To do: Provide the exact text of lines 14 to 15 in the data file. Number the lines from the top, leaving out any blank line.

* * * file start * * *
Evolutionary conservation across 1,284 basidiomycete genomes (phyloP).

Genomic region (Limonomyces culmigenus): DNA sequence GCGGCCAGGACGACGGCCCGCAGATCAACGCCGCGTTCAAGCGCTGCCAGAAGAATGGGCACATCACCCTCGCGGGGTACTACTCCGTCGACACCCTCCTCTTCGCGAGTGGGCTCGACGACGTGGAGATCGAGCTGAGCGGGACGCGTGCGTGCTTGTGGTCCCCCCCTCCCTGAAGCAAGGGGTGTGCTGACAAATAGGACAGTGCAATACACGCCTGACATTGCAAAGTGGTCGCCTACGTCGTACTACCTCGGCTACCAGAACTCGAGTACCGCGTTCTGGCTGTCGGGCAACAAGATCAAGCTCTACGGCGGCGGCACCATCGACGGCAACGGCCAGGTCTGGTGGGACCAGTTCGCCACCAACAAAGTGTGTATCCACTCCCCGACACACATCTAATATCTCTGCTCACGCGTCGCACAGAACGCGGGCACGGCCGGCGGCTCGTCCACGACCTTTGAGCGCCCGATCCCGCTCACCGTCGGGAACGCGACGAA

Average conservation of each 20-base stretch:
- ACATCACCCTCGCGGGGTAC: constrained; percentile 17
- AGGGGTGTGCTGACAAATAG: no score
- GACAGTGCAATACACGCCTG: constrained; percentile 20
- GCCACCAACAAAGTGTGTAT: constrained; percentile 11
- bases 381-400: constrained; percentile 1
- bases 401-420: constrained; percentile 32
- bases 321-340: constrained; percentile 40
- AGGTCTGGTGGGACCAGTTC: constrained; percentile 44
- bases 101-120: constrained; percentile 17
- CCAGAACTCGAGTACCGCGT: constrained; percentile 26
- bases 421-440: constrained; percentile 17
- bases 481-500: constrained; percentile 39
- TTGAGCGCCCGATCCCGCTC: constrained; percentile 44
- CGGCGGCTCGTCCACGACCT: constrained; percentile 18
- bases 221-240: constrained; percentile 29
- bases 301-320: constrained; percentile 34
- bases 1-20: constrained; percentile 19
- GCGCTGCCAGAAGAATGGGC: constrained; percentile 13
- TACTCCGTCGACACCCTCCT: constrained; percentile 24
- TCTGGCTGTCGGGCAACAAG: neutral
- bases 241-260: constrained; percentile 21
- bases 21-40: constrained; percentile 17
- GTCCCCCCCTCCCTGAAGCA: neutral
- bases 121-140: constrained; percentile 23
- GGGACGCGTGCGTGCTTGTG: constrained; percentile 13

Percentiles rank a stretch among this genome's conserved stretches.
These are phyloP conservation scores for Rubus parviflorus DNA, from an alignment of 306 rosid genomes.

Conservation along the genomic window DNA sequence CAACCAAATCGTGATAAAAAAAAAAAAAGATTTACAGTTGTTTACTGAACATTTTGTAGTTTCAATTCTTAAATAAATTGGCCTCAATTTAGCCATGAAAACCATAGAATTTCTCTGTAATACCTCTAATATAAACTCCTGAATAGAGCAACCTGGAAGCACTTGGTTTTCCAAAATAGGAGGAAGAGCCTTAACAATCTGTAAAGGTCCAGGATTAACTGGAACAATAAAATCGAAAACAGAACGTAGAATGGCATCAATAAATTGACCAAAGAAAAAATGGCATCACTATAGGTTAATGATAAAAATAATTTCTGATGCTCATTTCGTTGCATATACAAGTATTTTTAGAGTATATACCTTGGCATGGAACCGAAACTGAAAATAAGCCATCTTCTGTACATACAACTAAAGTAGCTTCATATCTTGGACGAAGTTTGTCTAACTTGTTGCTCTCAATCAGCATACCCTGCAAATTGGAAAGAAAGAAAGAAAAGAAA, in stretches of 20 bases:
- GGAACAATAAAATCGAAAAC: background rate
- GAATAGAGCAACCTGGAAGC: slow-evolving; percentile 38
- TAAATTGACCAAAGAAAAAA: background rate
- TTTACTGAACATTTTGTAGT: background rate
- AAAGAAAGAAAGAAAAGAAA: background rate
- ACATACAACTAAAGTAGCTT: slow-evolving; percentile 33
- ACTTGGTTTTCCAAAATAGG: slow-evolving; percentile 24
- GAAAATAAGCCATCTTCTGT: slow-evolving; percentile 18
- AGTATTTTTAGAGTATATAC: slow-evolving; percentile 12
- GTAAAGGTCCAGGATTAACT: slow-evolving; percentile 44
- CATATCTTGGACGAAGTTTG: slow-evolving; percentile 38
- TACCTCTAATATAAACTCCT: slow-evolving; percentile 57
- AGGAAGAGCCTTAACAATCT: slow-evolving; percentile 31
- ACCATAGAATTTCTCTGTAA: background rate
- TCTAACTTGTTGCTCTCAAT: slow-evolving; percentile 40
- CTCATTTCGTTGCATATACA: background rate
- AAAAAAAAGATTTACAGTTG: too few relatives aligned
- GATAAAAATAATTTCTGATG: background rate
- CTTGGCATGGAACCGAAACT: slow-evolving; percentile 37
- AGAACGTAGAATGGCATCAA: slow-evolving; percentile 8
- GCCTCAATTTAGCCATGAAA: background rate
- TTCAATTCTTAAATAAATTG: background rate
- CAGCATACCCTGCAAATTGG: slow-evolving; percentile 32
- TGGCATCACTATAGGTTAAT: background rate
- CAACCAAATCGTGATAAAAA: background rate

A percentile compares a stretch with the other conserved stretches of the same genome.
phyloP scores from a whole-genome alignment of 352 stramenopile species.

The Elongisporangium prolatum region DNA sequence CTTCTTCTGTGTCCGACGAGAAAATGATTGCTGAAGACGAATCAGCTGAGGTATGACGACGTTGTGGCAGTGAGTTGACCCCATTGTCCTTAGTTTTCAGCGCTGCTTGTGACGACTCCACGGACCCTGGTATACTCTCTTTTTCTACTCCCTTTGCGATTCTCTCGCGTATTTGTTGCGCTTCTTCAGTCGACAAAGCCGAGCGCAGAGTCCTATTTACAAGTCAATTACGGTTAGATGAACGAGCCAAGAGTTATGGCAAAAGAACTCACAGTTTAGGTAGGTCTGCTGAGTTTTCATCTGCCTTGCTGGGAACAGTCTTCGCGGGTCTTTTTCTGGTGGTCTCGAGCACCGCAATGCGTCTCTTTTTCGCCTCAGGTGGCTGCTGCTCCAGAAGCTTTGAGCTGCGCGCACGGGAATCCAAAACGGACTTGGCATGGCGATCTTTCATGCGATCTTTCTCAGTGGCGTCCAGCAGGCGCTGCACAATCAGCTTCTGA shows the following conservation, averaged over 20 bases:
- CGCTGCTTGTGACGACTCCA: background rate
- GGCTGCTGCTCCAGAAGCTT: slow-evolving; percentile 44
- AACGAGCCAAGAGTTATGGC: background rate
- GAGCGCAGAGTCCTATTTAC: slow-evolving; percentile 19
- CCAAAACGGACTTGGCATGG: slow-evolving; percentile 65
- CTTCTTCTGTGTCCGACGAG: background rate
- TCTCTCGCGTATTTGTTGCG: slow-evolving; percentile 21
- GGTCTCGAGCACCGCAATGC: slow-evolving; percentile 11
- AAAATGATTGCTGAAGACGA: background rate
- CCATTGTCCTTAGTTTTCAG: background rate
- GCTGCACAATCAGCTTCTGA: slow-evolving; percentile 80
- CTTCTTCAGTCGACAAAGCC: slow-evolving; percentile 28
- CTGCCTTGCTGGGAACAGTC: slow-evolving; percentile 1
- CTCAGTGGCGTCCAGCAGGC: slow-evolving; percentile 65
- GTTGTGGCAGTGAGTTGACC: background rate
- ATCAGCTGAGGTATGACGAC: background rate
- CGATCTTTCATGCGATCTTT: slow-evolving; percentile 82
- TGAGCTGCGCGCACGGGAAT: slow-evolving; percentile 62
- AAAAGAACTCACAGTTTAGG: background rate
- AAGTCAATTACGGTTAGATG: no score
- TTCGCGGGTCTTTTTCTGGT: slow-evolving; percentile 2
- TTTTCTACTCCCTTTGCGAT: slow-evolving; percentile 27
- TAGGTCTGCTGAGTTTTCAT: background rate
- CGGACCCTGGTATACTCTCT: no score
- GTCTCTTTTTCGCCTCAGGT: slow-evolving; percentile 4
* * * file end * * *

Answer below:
- bases 421-440: constrained; percentile 17
- bases 481-500: constrained; percentile 39